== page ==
changingminds.org

How we change what others think, feel, believe and do

| Menu | Quick | Books | Share | Search | Settings |

Gullibility

 

Techniques Confidence tricks > Gullibility

Description | Discussion | See also

 

Description

Gullibility is the tendency some people have to trust people too easily and hence be open to deception.

Discussion

'Guile', the use of tricks to deceive someone, is the opposite of gullibility. A person who is gullible is open to guile.

Gullibility can come from several sources:

Lack of experience

Young people and those who have lived a relatively sheltered life may well be more gullible. If all you have known is trustworthiness then you will give trust without question or suspicion. If people have been largely trustworthy, you will be largely trusting.

Lack of education

You do not have to experience bad people to limit your trust. There is plenty of information on the TV and in other media to indicate the need for caution. Yet somehow some people do not seem to take this in and cling to a more trusting position that is wise.

Need to be liked

Many people want to fit in with others, to be accepted and admired. If they have a higher need for this then they may well be less judging of others and more ready to accept whatever they are told.

Need to obey

There are many rules, values, norms and so on within our lives that we are supposed to obey. Some people will blindly follow all such rules whilst others may be more cautious.

Those who follow rules are more easily deceived by others who utilize existing rules or explain that rules they propose must be followed.

Personality

In addition to the points above, there are other personality factors which may lead people to be more gullible. These may include:

  • Openness in being ready to listen and accept what others say.
  • Warmth in accepting and caring for others as they come.
  • Those who decide by a relatively immature 'gut feel'.
  • Those who are shy and deferential rather than seeking to lead.
  • Those who are less apprehensive or worry about the future.

See also

Trust

 

 

Site Menu

| Home | Top | Quick Links | Settings |

Main sections: | Disciplines | Techniques | Principles | Explanations | Theories |

Other sections: | Blog! | Quotes | Guest articles | Analysis | Books | Help |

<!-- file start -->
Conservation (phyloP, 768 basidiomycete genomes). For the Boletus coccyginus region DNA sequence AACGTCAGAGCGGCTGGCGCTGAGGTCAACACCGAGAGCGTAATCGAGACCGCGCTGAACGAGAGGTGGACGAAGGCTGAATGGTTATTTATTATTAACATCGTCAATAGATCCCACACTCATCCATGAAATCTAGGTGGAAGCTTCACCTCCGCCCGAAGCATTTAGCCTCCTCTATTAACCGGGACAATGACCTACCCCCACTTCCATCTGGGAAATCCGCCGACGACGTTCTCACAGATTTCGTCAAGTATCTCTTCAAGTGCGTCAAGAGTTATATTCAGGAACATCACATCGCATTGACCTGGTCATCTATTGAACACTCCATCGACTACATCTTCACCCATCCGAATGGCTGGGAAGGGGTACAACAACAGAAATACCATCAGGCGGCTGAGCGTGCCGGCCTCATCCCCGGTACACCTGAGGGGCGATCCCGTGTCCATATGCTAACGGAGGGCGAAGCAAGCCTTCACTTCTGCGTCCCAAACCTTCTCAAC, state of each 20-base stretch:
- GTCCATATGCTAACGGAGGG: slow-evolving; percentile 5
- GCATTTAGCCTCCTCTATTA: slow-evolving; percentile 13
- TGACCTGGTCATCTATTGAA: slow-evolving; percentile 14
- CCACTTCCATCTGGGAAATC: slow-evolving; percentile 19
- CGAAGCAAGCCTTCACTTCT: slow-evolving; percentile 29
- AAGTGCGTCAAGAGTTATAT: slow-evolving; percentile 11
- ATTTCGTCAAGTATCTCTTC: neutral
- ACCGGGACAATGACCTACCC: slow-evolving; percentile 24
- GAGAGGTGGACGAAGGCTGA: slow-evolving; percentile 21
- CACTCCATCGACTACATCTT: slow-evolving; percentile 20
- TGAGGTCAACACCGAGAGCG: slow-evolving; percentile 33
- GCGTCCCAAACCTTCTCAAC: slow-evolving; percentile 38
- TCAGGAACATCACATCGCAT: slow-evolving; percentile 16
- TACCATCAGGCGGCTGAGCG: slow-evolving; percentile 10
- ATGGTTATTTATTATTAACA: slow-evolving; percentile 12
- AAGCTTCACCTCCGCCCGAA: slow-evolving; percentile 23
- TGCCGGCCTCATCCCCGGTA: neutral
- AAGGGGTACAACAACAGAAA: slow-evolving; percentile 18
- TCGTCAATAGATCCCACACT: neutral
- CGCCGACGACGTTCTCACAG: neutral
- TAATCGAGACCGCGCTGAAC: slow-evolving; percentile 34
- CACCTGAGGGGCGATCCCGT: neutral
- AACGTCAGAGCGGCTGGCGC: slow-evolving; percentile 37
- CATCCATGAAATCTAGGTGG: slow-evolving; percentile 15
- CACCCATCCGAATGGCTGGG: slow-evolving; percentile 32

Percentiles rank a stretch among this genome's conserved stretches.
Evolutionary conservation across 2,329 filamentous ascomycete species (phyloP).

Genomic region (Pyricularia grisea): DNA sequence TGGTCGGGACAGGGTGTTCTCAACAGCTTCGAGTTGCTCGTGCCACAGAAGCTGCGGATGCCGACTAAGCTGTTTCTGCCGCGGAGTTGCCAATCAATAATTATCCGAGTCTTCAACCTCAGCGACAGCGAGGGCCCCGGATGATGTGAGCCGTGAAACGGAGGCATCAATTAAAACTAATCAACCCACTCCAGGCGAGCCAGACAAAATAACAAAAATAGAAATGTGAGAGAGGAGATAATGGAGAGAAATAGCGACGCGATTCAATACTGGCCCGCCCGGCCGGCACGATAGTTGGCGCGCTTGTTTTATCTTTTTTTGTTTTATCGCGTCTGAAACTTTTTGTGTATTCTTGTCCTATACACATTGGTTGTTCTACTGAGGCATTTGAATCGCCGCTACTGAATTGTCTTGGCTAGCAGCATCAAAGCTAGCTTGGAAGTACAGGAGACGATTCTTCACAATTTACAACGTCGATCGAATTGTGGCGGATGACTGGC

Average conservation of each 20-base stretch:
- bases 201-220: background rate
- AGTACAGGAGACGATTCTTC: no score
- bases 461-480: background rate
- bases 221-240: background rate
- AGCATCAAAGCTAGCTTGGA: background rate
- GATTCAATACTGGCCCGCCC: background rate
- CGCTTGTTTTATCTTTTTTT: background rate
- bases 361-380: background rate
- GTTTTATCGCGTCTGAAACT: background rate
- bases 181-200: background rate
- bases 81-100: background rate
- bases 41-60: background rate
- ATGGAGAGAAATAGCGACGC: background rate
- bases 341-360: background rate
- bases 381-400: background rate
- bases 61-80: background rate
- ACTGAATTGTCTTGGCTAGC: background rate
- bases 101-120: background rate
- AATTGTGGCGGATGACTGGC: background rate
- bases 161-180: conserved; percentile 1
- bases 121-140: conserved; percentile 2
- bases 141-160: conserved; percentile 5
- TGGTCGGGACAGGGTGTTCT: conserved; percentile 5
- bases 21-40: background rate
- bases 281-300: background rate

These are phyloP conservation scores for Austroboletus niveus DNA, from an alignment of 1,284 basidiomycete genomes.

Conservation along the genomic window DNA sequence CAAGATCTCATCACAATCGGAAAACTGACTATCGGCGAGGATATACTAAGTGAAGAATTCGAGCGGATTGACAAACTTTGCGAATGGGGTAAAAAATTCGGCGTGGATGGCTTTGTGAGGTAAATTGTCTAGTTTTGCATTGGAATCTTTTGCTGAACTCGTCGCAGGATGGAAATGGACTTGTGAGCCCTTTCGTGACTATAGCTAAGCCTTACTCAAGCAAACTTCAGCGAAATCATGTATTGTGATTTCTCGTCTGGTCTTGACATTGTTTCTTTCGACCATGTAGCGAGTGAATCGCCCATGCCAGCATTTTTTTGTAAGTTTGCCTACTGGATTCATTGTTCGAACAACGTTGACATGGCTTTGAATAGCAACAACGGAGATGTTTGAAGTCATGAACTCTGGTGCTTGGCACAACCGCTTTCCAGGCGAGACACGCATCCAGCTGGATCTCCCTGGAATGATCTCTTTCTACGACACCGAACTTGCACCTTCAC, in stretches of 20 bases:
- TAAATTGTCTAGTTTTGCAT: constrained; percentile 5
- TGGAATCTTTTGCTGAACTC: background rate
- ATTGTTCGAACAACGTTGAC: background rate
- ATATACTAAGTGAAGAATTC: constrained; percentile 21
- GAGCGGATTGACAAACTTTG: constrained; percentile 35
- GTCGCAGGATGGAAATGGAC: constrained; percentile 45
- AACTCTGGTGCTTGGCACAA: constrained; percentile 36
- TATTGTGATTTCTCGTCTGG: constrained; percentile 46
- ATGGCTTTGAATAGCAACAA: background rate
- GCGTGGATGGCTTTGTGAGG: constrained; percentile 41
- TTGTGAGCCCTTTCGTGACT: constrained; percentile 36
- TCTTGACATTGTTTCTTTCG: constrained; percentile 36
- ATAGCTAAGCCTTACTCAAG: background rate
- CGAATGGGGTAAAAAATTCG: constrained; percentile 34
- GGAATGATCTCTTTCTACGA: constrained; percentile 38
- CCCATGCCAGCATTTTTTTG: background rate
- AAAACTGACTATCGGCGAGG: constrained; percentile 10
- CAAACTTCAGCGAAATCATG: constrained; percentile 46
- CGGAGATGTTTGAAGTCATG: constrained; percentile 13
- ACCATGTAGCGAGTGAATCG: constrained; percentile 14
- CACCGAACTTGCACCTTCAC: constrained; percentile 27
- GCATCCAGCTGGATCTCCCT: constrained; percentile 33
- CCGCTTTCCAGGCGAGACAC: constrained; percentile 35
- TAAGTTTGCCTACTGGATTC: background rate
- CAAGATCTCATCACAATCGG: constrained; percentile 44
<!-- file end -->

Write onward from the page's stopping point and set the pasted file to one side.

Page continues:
More pages: | Contact | Caveat | About | Students | Webmasters | Awards | Guestbook | Feedback | Sitemap | Changes |

Settings: | Computer layout | Mobile layout | Small font | Medium font | Large font | Translate |

 

You can buy books here

More Kindle books:

And the big
paperback book


Look inside

 

Please help and share:

 

Quick links

Disciplines

* Argument
* Brand management
* Change Management
* Coaching
* Communication
* Counseling
* Game Design
* Human Resources
* Job-finding
* Leadership
* Marketing
* Politics
* Propaganda
* Rhetoric
* Negotiation
* Psychoanalysis
* Sales
* Sociology
* Storytelling
* Teaching
* Warfare
* Workplace design

Techniques

* Assertiveness
* Body language
* Change techniques
* Closing techniques
* Conditioning
* Conversation
* Confidence tricks
* Conversion
* Creative techniques
* General techniques
* Happiness
* Hypnotism
* Interrogation
* Language
* Listening
* Negotiation tactics
* Objection handling
* Propaganda
* Problem-solving
* Public speaking
* Questioning
* Using repetition
* Resisting persuasion
* Self-development
* Sequential requests
* Storytelling
* Stress Management
* Tipping
* Using humor
* Willpower

Principles

* Principles

Explanations

* Behaviors
* Beliefs
* Brain stuff
* Conditioning
* Coping Mechanisms
* Critical Theory
* Culture
* Decisions
* Emotions
* Evolution
* Gender
* Games
* Groups
* Habit
* Identity
* Learning
* Meaning
* Memory
* Motivation
* Models
* Needs
* Personality
* Power
* Preferences
* Research
* Relationships
* SIFT Model
* Social Research
* Stress
* Trust
* Values

Theories

* Alphabetic list
* Theory types

And

About
Guest Articles
Blog!
Books
Changes
Contact
Guestbook
Quotes
Students
Webmasters

 

| Home | Top | Menu | Quick Links |

© Changing Works 2002-
Massive Content — Maximum Speed